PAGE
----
This archived news story is available only for your personal, non-commercial use. Information in the story may be outdated or superseded by additional information. Reading or replaying the story in its archived form does not constitute a republication of the story.
Donald Trump's attacks on the media and unsubstantiated claims have inspired one group of journalists — editorial cartoonists.
Since the president's inauguration, his exaggerations and running battles with reporters have provided regular fodder for the artists who help drive the country's political discourse through daily illustrations on the nation's opinion pages.
Four of them — Jim Morin of the Miami Herald, Jack Ohman of The Sacramento Bee, Joel Pett of the Lexington Herald-Leader in Kentucky and Kevin Siers of The Charlotte Observer in North Carolina — contributed drawings specifically for Sunshine Week. The celebration of press freedom and the fight for government transparency falls each year around the birthday of James Madison, who was instrumental in passing the Bill of Rights.
Ohman, a Pulitzer Prize winner, said the actions of the Trump administration remind him of Richard Nixon's presidency, an era that sparked his interest in politics and cartooning.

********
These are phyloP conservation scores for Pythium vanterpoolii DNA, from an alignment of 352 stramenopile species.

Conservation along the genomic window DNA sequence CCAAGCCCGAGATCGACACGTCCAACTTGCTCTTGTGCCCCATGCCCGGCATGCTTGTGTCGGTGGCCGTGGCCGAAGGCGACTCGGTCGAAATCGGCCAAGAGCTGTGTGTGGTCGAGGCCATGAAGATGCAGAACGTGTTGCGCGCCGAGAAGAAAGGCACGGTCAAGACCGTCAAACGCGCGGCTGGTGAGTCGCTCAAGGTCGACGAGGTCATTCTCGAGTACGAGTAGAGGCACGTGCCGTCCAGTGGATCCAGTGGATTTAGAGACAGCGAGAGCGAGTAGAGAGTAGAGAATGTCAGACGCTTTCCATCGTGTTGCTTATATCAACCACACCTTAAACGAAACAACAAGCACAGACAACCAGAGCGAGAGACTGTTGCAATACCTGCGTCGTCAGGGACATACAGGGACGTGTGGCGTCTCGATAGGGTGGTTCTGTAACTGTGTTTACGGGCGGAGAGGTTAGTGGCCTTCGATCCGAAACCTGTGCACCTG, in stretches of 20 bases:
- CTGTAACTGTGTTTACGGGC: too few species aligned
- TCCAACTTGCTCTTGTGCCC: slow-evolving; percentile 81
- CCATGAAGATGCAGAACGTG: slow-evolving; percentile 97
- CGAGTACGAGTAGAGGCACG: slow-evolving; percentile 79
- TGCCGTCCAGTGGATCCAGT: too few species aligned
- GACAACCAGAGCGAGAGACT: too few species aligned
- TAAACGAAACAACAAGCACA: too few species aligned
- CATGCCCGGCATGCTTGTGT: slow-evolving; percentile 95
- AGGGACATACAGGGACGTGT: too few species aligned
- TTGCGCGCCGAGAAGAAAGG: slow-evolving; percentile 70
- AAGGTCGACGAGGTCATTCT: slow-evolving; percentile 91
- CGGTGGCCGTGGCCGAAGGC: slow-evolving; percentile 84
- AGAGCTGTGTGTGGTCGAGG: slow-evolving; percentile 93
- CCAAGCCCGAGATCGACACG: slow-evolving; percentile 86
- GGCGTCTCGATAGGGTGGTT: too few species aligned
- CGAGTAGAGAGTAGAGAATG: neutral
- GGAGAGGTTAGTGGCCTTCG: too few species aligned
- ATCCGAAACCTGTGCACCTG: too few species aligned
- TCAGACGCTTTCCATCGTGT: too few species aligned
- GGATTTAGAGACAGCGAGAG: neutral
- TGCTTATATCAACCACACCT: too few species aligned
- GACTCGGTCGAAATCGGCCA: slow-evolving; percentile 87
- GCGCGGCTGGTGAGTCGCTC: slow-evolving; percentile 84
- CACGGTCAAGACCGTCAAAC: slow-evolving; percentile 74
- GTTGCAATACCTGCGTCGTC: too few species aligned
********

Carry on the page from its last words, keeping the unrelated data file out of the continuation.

"Fast forward to 2017 and we have a new type of Nixon presidency, where they're not transparent and they're lying a lot of the time and you don't know what to believe," Ohman said. "In a way, my career, in terms of commentary, has come back full circle."
He said Sunshine Week is a reminder that journalists must continue fighting for free-speech protections and government transparency.
One of his cartoons for this week plays off Trump's recent comment calling the media "the enemy of the people." Its panels show journalists engaged in their routine work — covering city council meetings, reporting on environmental disasters, writing about high school sports.
"So when we have the atmosphere of people saying negative things about you and calling into question your very existence, calling into question the First Amendment, calling into question freedom of expression, that has a chilling effect," he said. "I think what it's made me want to do is hit even harder than I probably normally would because I think it's so important to be able to express myself."
Associated Press video journalist Haven Daley contributed to this report.
EDITOR'S NOTE _ One of a package of stories marking Sunshine Week, an annual celebration of access to public information.
Copyright © The Associated Press. All rights reserved. This material may not be published, broadcast, rewritten or redistributed.